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Business in former CHOP says 4 months later, area still not back to normal

The Richmark Label building during the days of the CHOP. (Nicole Jennings/KIRO Radio)

Nearly four months after the occupation known as the CHOP, a Capitol Hill business owner says his neighborhood has calmed down — but things still aren’t back to normal.

Richmark Label owner Bill Donner, whose business has stood on Pine Street across from Cal Anderson Park since the 1970s, said protests and violence have quieted down … but so has business.

“All in all, it has been calmer, no disruption for us, doors are open, but not much activity on the Hill still,” he said. “Most places are boarded up, some have opened a little bit … it’s got sort of a ghost town feel up here now.”

Donner said he does not know whether it’s COVID-19, the rainy weather, the after-effects of the CHOP, or all three keeping people out of the once-bustling Pike/Pine area. He noted that the boards are staying up over the glass because despite the recent stretch of calm, businesses do not think they’re out of the woods yet.

Business owner in CHOP says city gave away neighborhood

“They’re open for business, but they’re not taking the boarding off their windows,” he said. “Nobody is assuming, from what I can tell, that this thing is all over.”

Donner said there have been a few small fires set by protesters along Pine the last several weeks, but with the cooler temperatures and shorter days, that has largely subsided. People are camping in Cal Anderson Park again, but there has not been any violence like the shootings that occurred over the summer.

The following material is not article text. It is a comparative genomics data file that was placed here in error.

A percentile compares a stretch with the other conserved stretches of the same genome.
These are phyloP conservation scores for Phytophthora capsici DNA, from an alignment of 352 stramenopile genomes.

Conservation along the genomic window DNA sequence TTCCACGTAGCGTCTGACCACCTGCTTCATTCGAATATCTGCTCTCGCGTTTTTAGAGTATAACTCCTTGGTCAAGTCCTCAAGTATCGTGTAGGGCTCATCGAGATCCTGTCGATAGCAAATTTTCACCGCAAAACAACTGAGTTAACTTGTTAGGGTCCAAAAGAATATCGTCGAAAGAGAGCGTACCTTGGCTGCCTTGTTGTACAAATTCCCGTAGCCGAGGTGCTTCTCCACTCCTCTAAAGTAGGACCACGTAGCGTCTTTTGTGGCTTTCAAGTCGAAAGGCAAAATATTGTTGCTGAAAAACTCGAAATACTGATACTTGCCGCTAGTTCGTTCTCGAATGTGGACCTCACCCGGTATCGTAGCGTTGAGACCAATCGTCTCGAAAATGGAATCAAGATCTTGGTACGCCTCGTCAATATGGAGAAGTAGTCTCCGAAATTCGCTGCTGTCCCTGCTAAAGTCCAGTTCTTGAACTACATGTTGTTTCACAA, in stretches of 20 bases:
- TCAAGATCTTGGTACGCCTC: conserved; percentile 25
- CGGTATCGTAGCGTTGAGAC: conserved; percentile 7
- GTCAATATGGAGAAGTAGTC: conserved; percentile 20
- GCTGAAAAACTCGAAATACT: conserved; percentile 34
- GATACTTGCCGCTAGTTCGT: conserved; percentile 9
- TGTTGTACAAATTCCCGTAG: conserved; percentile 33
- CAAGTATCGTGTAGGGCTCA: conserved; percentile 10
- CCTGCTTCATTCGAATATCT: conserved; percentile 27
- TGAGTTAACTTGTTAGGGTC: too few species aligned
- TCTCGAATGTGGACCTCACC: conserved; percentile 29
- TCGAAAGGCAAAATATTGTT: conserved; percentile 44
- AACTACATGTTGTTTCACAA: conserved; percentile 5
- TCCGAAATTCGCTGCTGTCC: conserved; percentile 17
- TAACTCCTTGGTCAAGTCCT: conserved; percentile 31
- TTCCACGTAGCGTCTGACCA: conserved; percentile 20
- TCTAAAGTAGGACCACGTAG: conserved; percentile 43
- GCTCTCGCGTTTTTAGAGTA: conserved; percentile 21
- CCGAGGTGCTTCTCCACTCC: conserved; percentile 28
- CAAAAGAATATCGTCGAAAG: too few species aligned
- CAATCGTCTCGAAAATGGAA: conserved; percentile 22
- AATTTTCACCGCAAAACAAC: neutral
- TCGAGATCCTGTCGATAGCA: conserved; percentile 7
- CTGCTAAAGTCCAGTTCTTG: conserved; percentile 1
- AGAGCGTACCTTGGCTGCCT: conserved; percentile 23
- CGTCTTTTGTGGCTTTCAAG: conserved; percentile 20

Still, Donner does not believe the city has taken enough action to listen to the protesters’ complaints or help the businesses, both during the three-week occupation and afterwards.

“The mayor, council, the city abandoned the neighborhood … we were just angry, they just left us alone,” he said.

During the CHOP weeks, Donner said that he and his employees had a regular struggle getting past the barricades into their building.

“The protesters were nice — the people from out of the area were doing most of the damage. But it was difficult to get to work,” he said. “And then occasionally, truck drivers felt threatened when they made deliveries. We had to handle our own garbage for a short period of time because the collection truck did not make it in.”

The feeling of abandonment by the city is why Donner added his name to a class-action lawsuit with 20 other plaintiffs against Seattle over the CHOP.

Among other things, he is asking for compensation for damage to his business’ once-iconic outer walls, which are now full of graffiti.

“We painted it many years ago with street art, we let artists do it, and it was a pretty popular place. People came and had their pictures taken out front of it — we liked it a lot, it was nice in the neighborhood,” he said. “Now, the exterior has absolutely been destroyed … and we would like to repaint it, but we’re not going to repaint it until the suit is settled and until we know that the neighborhood has stabilized.”

Donner said other buildings in the neighborhood also still are covered with graffiti.

He wants to see the city get protesters and police together to come up with real solutions for reforms. He understands where the protesters were coming from, and believes the city has not truly listened to their message.

“Most of the people I’ve talked to involved in the suit are supportive of the police — and we’re supportive of the protesters also, they’ve got some valid complaints,” he said. “We would really like to see some changes made that the protesters can agree with that might prevent more police violence.”

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